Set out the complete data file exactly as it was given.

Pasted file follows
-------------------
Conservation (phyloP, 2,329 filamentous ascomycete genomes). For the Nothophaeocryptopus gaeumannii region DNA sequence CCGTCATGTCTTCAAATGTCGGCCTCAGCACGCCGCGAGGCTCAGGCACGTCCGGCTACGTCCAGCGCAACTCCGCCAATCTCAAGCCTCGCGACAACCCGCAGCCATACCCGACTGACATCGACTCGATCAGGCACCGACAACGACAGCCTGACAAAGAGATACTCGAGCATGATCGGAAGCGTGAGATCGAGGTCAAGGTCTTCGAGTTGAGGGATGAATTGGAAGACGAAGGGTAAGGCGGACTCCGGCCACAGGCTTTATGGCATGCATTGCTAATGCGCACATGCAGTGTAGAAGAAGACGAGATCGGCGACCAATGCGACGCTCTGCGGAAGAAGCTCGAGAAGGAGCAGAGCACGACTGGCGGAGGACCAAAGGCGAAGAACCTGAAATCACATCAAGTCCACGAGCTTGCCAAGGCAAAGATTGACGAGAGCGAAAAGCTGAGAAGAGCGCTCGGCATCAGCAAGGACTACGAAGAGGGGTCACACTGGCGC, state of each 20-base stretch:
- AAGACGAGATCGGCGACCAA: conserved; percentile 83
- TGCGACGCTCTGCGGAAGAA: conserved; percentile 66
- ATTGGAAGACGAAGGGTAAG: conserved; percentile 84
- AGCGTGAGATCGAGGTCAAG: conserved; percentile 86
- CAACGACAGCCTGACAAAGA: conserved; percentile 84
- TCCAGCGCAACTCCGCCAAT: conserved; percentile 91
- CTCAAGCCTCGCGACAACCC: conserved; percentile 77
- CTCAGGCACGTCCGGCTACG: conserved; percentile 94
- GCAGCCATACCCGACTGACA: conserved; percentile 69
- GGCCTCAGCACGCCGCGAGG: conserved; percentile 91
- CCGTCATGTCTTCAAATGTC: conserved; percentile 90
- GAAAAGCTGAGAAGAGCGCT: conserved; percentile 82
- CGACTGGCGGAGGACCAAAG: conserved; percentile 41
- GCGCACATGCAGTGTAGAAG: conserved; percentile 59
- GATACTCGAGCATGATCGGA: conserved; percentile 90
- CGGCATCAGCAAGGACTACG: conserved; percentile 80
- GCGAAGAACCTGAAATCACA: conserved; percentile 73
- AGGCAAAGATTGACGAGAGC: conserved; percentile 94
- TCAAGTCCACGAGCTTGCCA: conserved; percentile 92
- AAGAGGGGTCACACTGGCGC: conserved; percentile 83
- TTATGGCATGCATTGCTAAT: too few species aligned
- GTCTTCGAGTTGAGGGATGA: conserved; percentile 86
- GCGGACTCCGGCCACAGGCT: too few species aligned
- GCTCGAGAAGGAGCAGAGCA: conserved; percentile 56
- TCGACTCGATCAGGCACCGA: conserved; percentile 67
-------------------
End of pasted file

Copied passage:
Conservation (phyloP, 2,329 filamentous ascomycete genomes). For the Nothophaeocryptopus gaeumannii region DNA sequence CCGTCATGTCTTCAAATGTCGGCCTCAGCACGCCGCGAGGCTCAGGCACGTCCGGCTACGTCCAGCGCAACTCCGCCAATCTCAAGCCTCGCGACAACCCGCAGCCATACCCGACTGACATCGACTCGATCAGGCACCGACAACGACAGCCTGACAAAGAGATACTCGAGCATGATCGGAAGCGTGAGATCGAGGTCAAGGTCTTCGAGTTGAGGGATGAATTGGAAGACGAAGGGTAAGGCGGACTCCGGCCACAGGCTTTATGGCATGCATTGCTAATGCGCACATGCAGTGTAGAAGAAGACGAGATCGGCGACCAATGCGACGCTCTGCGGAAGAAGCTCGAGAAGGAGCAGAGCACGACTGGCGGAGGACCAAAGGCGAAGAACCTGAAATCACATCAAGTCCACGAGCTTGCCAAGGCAAAGATTGACGAGAGCGAAAAGCTGAGAAGAGCGCTCGGCATCAGCAAGGACTACGAAGAGGGGTCACACTGGCGC, state of each 20-base stretch:
- AAGACGAGATCGGCGACCAA: conserved; percentile 83
- TGCGACGCTCTGCGGAAGAA: conserved; percentile 66
- ATTGGAAGACGAAGGGTAAG: conserved; percentile 84
- AGCGTGAGATCGAGGTCAAG: conserved; percentile 86
- CAACGACAGCCTGACAAAGA: conserved; percentile 84
- TCCAGCGCAACTCCGCCAAT: conserved; percentile 91
- CTCAAGCCTCGCGACAACCC: conserved; percentile 77
- CTCAGGCACGTCCGGCTACG: conserved; percentile 94
- GCAGCCATACCCGACTGACA: conserved; percentile 69
- GGCCTCAGCACGCCGCGAGG: conserved; percentile 91
- CCGTCATGTCTTCAAATGTC: conserved; percentile 90
- GAAAAGCTGAGAAGAGCGCT: conserved; percentile 82
- CGACTGGCGGAGGACCAAAG: conserved; percentile 41
- GCGCACATGCAGTGTAGAAG: conserved; percentile 59
- GATACTCGAGCATGATCGGA: conserved; percentile 90
- CGGCATCAGCAAGGACTACG: conserved; percentile 80
- GCGAAGAACCTGAAATCACA: conserved; percentile 73
- AGGCAAAGATTGACGAGAGC: conserved; percentile 94
- TCAAGTCCACGAGCTTGCCA: conserved; percentile 92
- AAGAGGGGTCACACTGGCGC: conserved; percentile 83
- TTATGGCATGCATTGCTAAT: too few species aligned
- GTCTTCGAGTTGAGGGATGA: conserved; percentile 86
- GCGGACTCCGGCCACAGGCT: too few species aligned
- GCTCGAGAAGGAGCAGAGCA: conserved; percentile 56
- TCGACTCGATCAGGCACCGA: conserved; percentile 67